Technology key to hotel success, yet few hoteliers investing in advancements

By Emma Eversham

- Last updated on GMT

Related tags: Hotel

Hoteliers are holding back on investing in the latest technological advancements, according to the results of three surveys, which say lack of budget and fear of change are the main reasons
Hoteliers are holding back on investing in the latest technological advancements, according to the results of three surveys, which say lack of budget and fear of change are the main reasons
The majority of hoteliers believe that investing in the latest technology, such as remote check-in and in-room ordering systems, will help boost their business, yet few say they have the budget to do so. 

Separate research by two companies – Samsung Electronics UK and hospitality IT Support company Cardonet – out this week, has revealed that just a quarter of hotels have money to invest in technology despite 82 per cent of hoteliers agreeing that spending out on the latest technology could boost customer loyalty and increase revenue. 

What's more, according to the survey of 107 hoteliers by Cardonet, 27 per cent stated they had no budget whatsoever to invest in the latest advancements while another 16 per cent said they were looking into whether a budget was available. 

Graham Long, vice president of Samsung Electrics UK, said businesses could see a boost to business by making room in the budget for new technology and investing in new systems.

“The ultimate goal of any hotelier is to boost occupancy levels," he said. "While the vast majority of hoteliers understand that technology can help them achieve this, most are not geared up to adopt new solutions. By staying close to IT resellers and suppliers and focusing on offering services that will drive increased customer advocacy and revenues, the research shows that significant returns on investments can be realised.”

Emerging technologies

Of the hotels investing in technology (predominantly five-star properties), it is a higher expectation from guests for services such as free and fast Wi-Fi and remote check-in systems which is driving the need for investment, but many are still failing to do so. 

Although 49 per cent of those surveyed by Samsung claimed to be 'pioneers' of technology that enhances the customer experience, current adoption rates for emerging technologies remain low it said, pointing out that many were not utilising Wi-Fi for services such as keyless entry via smartphones or in-room ordering.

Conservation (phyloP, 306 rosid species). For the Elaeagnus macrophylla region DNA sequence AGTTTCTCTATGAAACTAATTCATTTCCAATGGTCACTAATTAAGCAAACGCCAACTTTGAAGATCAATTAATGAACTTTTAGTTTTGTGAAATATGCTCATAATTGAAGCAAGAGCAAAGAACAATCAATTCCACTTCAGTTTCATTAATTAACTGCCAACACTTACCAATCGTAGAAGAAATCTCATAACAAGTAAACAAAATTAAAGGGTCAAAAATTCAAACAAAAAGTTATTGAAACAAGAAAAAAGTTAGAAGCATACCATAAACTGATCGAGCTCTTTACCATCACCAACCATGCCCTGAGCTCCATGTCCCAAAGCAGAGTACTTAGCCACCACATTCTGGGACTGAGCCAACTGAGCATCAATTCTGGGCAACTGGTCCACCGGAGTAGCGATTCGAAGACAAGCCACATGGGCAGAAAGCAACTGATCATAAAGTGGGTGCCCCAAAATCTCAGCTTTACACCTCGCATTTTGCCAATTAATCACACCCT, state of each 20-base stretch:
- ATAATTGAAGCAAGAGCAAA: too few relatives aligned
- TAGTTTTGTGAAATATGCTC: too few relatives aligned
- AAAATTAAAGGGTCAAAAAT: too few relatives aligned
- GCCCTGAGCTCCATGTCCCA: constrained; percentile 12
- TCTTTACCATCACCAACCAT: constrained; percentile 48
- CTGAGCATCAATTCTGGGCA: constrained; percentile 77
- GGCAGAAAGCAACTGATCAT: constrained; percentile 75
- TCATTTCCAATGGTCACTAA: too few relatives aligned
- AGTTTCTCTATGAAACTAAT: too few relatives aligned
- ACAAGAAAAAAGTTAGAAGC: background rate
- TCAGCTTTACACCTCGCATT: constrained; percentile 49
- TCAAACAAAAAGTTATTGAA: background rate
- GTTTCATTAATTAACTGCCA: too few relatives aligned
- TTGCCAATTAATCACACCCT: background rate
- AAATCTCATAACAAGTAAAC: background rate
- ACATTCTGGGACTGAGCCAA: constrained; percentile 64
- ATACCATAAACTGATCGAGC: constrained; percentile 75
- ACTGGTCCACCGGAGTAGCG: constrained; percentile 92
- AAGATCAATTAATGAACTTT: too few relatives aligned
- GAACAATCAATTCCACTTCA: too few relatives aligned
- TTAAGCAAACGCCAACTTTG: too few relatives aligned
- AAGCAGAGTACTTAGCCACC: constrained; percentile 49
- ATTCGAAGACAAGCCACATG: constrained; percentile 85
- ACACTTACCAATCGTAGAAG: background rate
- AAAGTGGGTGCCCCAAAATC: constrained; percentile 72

However, hoteliers responding to Cardonet's inaugural survey of IT Challenges in the Hotel Industry were more open to investing in emerging technologies with 62 per cent saying that remote check-in systems should be their priority and 51 per cent keen to see more back-end systems integration.

Fear of change

While some hotel managers want to employ new technology, but are held back by lack of funds, others are simply afraid of the change new technology may bring and of the perceived hassle involved in upgrading to a new system.  

A third, independent report by hospitality technology company Caternet suggests that, after lack of funds, the main reasons managers didn't want to invest in more efficient technology was because it could lead to staff redundancies, or were put off by the hassle of switching because they may have to break existing contracts or didn't know where to start.  

Caternet managing director Jerry Brand said: “It’s a pretty common phenomenon - the fear of change, so no great revelations there. But what is perhaps a little more unsettling is the contrasting view between business survival and a fear of being ‘too efficient’ and risking jobs as a result, yet ironically the failure of one will surely lead to the certainty of the other. 

“The speed at which technology is progressing can be frightening, but when all is said and done, businesses simply want to use systems that work. This conservatism or fear of change however, does lead to many businesses operating with poor or old technology for too long; and that means the business loses money and spends more time than is needed on expensive administration." 

Related topics: Hotels, Trends & Reports, Business

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